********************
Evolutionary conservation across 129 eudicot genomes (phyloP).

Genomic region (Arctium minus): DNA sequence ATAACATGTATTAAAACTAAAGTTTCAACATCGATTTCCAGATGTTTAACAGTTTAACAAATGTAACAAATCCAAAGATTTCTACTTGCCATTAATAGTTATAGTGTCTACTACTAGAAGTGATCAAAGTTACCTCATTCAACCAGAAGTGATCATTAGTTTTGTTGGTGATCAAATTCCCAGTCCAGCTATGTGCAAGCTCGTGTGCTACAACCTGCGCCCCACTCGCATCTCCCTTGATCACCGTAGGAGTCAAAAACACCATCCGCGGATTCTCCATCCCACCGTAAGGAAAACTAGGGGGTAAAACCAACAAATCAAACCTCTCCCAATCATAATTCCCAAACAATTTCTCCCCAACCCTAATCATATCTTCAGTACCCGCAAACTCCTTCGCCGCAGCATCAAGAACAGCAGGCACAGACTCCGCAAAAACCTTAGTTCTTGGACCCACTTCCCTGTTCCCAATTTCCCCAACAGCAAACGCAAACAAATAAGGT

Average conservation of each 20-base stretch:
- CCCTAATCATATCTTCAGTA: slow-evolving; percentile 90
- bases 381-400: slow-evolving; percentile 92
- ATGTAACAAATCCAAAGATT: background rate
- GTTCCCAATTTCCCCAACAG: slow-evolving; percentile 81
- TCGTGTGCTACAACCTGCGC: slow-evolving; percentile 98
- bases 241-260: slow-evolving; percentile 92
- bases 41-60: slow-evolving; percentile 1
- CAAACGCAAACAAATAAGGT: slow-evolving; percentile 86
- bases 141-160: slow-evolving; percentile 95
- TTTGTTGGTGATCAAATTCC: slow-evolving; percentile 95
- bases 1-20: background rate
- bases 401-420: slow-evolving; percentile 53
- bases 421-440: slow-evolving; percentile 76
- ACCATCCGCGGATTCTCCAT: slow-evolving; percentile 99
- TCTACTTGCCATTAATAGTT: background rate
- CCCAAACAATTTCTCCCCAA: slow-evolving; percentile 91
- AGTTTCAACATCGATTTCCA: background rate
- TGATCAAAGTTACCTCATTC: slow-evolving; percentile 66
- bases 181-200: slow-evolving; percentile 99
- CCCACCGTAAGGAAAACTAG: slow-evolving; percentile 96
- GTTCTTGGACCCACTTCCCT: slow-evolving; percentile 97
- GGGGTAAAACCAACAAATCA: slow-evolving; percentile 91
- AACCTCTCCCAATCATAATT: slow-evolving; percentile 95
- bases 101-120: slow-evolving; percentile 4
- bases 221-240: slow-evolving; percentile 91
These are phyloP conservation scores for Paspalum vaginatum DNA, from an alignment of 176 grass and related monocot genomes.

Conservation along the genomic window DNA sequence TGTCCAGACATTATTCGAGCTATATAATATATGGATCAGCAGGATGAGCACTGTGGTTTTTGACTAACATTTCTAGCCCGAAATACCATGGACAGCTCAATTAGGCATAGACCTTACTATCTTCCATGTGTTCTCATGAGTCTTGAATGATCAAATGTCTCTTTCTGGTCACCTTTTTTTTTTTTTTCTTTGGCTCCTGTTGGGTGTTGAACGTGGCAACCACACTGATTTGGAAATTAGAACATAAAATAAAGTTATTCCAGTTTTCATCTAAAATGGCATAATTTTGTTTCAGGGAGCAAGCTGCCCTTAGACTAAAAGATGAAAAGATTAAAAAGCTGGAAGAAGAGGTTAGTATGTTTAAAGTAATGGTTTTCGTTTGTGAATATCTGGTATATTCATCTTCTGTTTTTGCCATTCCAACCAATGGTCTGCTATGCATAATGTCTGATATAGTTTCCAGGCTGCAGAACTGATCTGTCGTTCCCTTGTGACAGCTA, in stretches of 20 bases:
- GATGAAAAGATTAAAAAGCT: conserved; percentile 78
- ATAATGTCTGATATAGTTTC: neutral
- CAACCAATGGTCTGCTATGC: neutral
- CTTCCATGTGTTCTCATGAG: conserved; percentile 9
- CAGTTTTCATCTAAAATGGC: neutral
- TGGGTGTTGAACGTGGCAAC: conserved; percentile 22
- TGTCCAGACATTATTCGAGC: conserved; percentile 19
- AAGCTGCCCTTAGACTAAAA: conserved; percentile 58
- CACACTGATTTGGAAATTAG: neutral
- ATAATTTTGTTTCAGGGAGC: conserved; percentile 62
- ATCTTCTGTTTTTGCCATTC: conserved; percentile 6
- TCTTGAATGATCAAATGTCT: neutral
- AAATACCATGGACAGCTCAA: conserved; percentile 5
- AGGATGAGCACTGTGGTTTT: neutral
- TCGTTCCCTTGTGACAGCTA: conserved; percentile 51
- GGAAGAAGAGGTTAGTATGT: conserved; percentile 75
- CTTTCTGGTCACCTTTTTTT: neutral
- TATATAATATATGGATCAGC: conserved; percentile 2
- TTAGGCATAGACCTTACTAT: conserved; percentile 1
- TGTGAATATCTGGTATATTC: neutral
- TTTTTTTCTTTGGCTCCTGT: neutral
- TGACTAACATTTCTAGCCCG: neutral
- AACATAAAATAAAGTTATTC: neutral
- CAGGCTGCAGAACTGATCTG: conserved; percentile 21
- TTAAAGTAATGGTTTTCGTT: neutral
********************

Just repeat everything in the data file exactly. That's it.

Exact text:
Evolutionary conservation across 129 eudicot genomes (phyloP).

Genomic region (Arctium minus): DNA sequence ATAACATGTATTAAAACTAAAGTTTCAACATCGATTTCCAGATGTTTAACAGTTTAACAAATGTAACAAATCCAAAGATTTCTACTTGCCATTAATAGTTATAGTGTCTACTACTAGAAGTGATCAAAGTTACCTCATTCAACCAGAAGTGATCATTAGTTTTGTTGGTGATCAAATTCCCAGTCCAGCTATGTGCAAGCTCGTGTGCTACAACCTGCGCCCCACTCGCATCTCCCTTGATCACCGTAGGAGTCAAAAACACCATCCGCGGATTCTCCATCCCACCGTAAGGAAAACTAGGGGGTAAAACCAACAAATCAAACCTCTCCCAATCATAATTCCCAAACAATTTCTCCCCAACCCTAATCATATCTTCAGTACCCGCAAACTCCTTCGCCGCAGCATCAAGAACAGCAGGCACAGACTCCGCAAAAACCTTAGTTCTTGGACCCACTTCCCTGTTCCCAATTTCCCCAACAGCAAACGCAAACAAATAAGGT

Average conservation of each 20-base stretch:
- CCCTAATCATATCTTCAGTA: slow-evolving; percentile 90
- bases 381-400: slow-evolving; percentile 92
- ATGTAACAAATCCAAAGATT: background rate
- GTTCCCAATTTCCCCAACAG: slow-evolving; percentile 81
- TCGTGTGCTACAACCTGCGC: slow-evolving; percentile 98
- bases 241-260: slow-evolving; percentile 92
- bases 41-60: slow-evolving; percentile 1
- CAAACGCAAACAAATAAGGT: slow-evolving; percentile 86
- bases 141-160: slow-evolving; percentile 95
- TTTGTTGGTGATCAAATTCC: slow-evolving; percentile 95
- bases 1-20: background rate
- bases 401-420: slow-evolving; percentile 53
- bases 421-440: slow-evolving; percentile 76
- ACCATCCGCGGATTCTCCAT: slow-evolving; percentile 99
- TCTACTTGCCATTAATAGTT: background rate
- CCCAAACAATTTCTCCCCAA: slow-evolving; percentile 91
- AGTTTCAACATCGATTTCCA: background rate
- TGATCAAAGTTACCTCATTC: slow-evolving; percentile 66
- bases 181-200: slow-evolving; percentile 99
- CCCACCGTAAGGAAAACTAG: slow-evolving; percentile 96
- GTTCTTGGACCCACTTCCCT: slow-evolving; percentile 97
- GGGGTAAAACCAACAAATCA: slow-evolving; percentile 91
- AACCTCTCCCAATCATAATT: slow-evolving; percentile 95
- bases 101-120: slow-evolving; percentile 4
- bases 221-240: slow-evolving; percentile 91
These are phyloP conservation scores for Paspalum vaginatum DNA, from an alignment of 176 grass and related monocot genomes.

Conservation along the genomic window DNA sequence TGTCCAGACATTATTCGAGCTATATAATATATGGATCAGCAGGATGAGCACTGTGGTTTTTGACTAACATTTCTAGCCCGAAATACCATGGACAGCTCAATTAGGCATAGACCTTACTATCTTCCATGTGTTCTCATGAGTCTTGAATGATCAAATGTCTCTTTCTGGTCACCTTTTTTTTTTTTTTCTTTGGCTCCTGTTGGGTGTTGAACGTGGCAACCACACTGATTTGGAAATTAGAACATAAAATAAAGTTATTCCAGTTTTCATCTAAAATGGCATAATTTTGTTTCAGGGAGCAAGCTGCCCTTAGACTAAAAGATGAAAAGATTAAAAAGCTGGAAGAAGAGGTTAGTATGTTTAAAGTAATGGTTTTCGTTTGTGAATATCTGGTATATTCATCTTCTGTTTTTGCCATTCCAACCAATGGTCTGCTATGCATAATGTCTGATATAGTTTCCAGGCTGCAGAACTGATCTGTCGTTCCCTTGTGACAGCTA, in stretches of 20 bases:
- GATGAAAAGATTAAAAAGCT: conserved; percentile 78
- ATAATGTCTGATATAGTTTC: neutral
- CAACCAATGGTCTGCTATGC: neutral
- CTTCCATGTGTTCTCATGAG: conserved; percentile 9
- CAGTTTTCATCTAAAATGGC: neutral
- TGGGTGTTGAACGTGGCAAC: conserved; percentile 22
- TGTCCAGACATTATTCGAGC: conserved; percentile 19
- AAGCTGCCCTTAGACTAAAA: conserved; percentile 58
- CACACTGATTTGGAAATTAG: neutral
- ATAATTTTGTTTCAGGGAGC: conserved; percentile 62
- ATCTTCTGTTTTTGCCATTC: conserved; percentile 6
- TCTTGAATGATCAAATGTCT: neutral
- AAATACCATGGACAGCTCAA: conserved; percentile 5
- AGGATGAGCACTGTGGTTTT: neutral
- TCGTTCCCTTGTGACAGCTA: conserved; percentile 51
- GGAAGAAGAGGTTAGTATGT: conserved; percentile 75
- CTTTCTGGTCACCTTTTTTT: neutral
- TATATAATATATGGATCAGC: conserved; percentile 2
- TTAGGCATAGACCTTACTAT: conserved; percentile 1
- TGTGAATATCTGGTATATTC: neutral
- TTTTTTTCTTTGGCTCCTGT: neutral
- TGACTAACATTTCTAGCCCG: neutral
- AACATAAAATAAAGTTATTC: neutral
- CAGGCTGCAGAACTGATCTG: conserved; percentile 21
- TTAAAGTAATGGTTTTCGTT: neutral